To be or not to be [Self employed]? That is the question, says Justine Riccomini, employment tax Senior Manager.

A very interesting precedent appears to have been set by the Supreme Court in its recent judgement of Autoclenz v Belcher and Others. Clients will know that to take on self employed workers in any business who do not operate through a limited company can pose a risk of HMRC attack.

There are certain key criteria which any business must consider before deciding to engage self employed workers, such as how independent the workers are, who they report to, whether they are in integral part of the core business function etc. Only when an individual can be said to be truly in business on his own account can the engager be certain he is self employed.

In the Autoclenz case, it was not the company or indeed HMRC who said that the individuals were employees – but the workers themselves. They stated that the clauses in their written contracts for services, which contained 'substitution' and 'mutuality of obligation' clauses (usually key to being self employed) did not reflect the reality of their working arrangements. The Supreme Court agreed with the workers and re-classified them as employees of Autoclenz.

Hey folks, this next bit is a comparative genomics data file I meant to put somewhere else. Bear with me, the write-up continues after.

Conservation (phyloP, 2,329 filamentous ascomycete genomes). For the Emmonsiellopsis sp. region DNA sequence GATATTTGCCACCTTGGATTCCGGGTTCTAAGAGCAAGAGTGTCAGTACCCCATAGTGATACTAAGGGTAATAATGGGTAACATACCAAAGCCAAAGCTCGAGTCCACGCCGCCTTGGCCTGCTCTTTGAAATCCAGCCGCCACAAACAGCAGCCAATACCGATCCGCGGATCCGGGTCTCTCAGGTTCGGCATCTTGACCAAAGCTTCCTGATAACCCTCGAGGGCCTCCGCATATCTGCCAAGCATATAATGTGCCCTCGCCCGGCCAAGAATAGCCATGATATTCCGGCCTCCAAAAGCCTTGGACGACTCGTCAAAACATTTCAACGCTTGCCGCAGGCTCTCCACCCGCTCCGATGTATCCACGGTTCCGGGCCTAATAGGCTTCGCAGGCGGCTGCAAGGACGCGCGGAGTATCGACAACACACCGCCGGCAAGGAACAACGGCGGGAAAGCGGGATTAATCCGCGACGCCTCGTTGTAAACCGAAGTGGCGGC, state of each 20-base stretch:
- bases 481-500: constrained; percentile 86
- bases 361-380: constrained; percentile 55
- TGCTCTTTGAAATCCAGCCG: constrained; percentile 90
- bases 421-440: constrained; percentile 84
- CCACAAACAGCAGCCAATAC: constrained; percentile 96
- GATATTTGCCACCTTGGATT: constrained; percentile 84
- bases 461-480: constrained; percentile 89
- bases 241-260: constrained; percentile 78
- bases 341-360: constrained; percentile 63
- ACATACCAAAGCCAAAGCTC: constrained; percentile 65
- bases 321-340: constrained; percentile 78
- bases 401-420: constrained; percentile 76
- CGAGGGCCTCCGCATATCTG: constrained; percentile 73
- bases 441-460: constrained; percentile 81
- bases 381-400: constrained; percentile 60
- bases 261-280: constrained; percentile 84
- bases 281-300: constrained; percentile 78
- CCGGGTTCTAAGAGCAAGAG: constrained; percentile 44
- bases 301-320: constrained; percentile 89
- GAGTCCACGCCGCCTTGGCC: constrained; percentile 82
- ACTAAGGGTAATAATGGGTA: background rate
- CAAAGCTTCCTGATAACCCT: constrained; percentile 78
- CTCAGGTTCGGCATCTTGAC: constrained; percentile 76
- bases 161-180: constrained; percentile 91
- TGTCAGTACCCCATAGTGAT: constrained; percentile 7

On passing judgement the Supreme Court added that in future, when tribunals are considering employment status cases, they should take into account certain concepts in addition to merely going through the motions of examining the key criteria:

  • The expectations of the parties; 
  • The bargaining power between the parties; 
  • The implied terms of the contractual arrangements – which could be of greater importance than the written ones.

Clients should be aware of this when engaging self employed workers and consider that the written terms on a stand-alone basis are no longer to be considered sacrosanct.

The content of this article is intended to provide a general guide to the subject matter. Specialist advice should be sought about your specific circumstances.